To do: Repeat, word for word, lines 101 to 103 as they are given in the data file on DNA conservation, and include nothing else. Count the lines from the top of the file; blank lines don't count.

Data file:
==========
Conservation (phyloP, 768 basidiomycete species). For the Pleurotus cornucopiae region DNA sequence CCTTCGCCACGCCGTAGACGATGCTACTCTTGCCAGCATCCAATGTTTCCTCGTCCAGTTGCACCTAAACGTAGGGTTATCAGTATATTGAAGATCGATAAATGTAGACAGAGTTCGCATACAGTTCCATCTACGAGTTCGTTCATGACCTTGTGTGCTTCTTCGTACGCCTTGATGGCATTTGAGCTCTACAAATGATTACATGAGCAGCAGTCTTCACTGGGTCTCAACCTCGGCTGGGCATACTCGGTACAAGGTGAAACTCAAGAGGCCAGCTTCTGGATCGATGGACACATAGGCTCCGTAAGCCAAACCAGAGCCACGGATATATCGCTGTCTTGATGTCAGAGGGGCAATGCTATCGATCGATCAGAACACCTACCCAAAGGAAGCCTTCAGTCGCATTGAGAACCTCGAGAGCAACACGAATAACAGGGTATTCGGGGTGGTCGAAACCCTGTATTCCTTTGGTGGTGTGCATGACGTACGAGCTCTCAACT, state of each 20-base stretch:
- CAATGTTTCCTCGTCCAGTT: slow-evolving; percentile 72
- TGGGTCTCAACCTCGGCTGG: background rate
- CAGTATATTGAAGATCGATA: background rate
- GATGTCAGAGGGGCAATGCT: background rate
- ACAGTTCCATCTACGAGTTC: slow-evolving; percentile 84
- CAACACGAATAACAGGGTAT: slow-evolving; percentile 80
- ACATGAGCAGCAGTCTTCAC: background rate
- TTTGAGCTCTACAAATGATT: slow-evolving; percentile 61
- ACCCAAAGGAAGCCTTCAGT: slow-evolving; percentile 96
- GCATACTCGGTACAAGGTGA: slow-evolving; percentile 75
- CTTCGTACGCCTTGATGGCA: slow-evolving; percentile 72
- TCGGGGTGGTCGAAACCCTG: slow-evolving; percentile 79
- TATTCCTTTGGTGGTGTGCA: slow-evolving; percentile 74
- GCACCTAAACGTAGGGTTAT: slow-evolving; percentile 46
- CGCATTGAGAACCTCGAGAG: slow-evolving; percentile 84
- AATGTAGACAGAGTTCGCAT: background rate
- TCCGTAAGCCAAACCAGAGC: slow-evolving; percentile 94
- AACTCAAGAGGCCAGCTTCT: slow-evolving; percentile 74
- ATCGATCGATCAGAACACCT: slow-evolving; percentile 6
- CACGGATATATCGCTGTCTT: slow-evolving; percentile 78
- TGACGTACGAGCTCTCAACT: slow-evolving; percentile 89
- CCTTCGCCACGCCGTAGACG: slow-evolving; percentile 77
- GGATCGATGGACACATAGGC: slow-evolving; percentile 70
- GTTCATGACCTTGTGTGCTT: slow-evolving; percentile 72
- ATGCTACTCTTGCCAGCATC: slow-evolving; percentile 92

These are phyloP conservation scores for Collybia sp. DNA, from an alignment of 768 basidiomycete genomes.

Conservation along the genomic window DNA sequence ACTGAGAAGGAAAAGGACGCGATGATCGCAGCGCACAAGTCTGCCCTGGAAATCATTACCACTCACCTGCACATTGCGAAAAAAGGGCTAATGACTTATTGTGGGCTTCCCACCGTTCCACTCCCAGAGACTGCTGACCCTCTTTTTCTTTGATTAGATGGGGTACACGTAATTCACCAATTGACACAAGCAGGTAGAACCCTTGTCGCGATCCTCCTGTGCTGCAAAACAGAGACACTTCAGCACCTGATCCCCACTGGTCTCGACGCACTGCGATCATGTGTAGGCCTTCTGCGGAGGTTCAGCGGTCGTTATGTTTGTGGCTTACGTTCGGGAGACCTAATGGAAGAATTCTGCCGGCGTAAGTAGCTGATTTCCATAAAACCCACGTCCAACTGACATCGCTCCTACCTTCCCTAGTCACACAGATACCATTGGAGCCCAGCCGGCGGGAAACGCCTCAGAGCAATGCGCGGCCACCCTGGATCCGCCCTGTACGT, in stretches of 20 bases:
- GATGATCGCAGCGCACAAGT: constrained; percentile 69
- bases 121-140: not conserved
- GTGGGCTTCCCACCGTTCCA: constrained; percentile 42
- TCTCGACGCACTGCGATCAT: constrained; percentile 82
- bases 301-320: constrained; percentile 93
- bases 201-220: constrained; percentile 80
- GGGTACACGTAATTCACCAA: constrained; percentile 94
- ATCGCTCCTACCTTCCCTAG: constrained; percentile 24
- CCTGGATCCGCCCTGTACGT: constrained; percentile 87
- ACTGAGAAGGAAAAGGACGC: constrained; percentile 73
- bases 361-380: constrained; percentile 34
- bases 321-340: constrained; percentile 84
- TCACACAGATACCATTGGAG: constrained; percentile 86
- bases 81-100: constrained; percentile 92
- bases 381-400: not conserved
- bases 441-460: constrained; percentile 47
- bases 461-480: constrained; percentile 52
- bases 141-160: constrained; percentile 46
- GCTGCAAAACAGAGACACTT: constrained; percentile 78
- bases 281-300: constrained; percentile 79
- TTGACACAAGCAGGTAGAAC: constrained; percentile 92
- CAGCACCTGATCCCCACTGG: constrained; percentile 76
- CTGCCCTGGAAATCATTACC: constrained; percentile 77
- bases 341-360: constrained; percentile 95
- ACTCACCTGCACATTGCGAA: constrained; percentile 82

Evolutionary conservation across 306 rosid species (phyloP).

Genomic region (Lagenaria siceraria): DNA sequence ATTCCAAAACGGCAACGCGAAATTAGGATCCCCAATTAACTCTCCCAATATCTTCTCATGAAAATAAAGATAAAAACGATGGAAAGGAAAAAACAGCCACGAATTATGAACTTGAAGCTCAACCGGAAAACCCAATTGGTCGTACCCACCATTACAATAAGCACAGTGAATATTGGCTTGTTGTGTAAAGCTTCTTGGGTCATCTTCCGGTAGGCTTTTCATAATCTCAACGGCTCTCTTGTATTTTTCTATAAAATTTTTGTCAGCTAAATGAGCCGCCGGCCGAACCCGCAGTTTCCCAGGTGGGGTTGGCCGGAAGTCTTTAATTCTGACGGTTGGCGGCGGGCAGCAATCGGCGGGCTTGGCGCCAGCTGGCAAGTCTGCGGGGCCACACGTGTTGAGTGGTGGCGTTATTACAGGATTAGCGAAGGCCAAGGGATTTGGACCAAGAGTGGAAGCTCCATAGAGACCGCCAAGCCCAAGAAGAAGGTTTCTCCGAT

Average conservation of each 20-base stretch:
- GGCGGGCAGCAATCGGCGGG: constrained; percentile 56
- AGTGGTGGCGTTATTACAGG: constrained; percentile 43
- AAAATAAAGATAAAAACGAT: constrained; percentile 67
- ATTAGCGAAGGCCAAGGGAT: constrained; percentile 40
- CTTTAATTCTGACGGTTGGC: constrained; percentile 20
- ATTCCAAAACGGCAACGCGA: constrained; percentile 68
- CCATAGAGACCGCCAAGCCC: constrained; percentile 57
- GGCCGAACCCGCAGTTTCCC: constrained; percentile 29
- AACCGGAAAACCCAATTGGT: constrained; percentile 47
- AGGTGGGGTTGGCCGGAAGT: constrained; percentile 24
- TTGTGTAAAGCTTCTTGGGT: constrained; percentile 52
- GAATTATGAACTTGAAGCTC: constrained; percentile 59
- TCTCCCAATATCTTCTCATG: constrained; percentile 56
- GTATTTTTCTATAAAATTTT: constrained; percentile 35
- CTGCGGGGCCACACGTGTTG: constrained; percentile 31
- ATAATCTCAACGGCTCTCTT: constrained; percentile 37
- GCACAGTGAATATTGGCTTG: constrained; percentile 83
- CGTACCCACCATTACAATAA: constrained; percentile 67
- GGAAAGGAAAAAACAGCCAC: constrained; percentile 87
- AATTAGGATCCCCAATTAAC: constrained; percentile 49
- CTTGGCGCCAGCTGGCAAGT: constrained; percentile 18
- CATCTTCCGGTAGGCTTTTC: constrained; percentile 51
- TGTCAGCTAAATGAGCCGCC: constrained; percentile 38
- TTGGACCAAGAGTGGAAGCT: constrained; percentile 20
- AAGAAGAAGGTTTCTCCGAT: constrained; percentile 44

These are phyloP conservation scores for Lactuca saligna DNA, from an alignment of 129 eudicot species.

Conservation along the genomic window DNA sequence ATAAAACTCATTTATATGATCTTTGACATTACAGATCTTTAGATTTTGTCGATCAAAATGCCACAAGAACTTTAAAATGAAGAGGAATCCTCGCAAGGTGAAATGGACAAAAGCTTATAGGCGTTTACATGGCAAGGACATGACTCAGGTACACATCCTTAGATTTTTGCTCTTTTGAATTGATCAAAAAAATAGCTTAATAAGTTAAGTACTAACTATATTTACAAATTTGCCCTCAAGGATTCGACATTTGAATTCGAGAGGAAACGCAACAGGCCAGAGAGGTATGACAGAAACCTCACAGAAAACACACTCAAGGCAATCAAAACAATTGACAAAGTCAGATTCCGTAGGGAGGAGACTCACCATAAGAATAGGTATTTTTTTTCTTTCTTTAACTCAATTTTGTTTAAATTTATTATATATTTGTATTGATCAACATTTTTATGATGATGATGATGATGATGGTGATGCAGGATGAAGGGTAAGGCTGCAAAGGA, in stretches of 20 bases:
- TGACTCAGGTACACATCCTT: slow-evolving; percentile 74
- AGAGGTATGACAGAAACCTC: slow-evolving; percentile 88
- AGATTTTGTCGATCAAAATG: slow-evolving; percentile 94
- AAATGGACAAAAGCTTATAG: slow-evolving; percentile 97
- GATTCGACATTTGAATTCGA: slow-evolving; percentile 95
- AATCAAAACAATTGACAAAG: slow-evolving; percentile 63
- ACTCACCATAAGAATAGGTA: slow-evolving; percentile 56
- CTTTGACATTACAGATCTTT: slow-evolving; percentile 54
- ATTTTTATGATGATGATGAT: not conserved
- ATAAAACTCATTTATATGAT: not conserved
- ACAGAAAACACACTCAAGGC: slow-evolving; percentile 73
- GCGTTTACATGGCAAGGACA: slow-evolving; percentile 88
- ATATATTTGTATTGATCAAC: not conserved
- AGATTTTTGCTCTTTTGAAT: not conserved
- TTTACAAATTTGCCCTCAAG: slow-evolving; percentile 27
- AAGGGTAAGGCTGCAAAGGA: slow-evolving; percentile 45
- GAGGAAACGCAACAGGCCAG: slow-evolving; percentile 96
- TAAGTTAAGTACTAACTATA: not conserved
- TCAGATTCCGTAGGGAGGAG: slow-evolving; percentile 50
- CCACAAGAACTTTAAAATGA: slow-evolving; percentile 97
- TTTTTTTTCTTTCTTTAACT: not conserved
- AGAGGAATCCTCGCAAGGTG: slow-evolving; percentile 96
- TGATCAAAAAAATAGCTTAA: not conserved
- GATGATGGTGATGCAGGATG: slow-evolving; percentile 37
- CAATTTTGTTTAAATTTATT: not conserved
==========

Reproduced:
- TAAGTTAAGTACTAACTATA: not conserved
- TCAGATTCCGTAGGGAGGAG: slow-evolving; percentile 50
- CCACAAGAACTTTAAAATGA: slow-evolving; percentile 97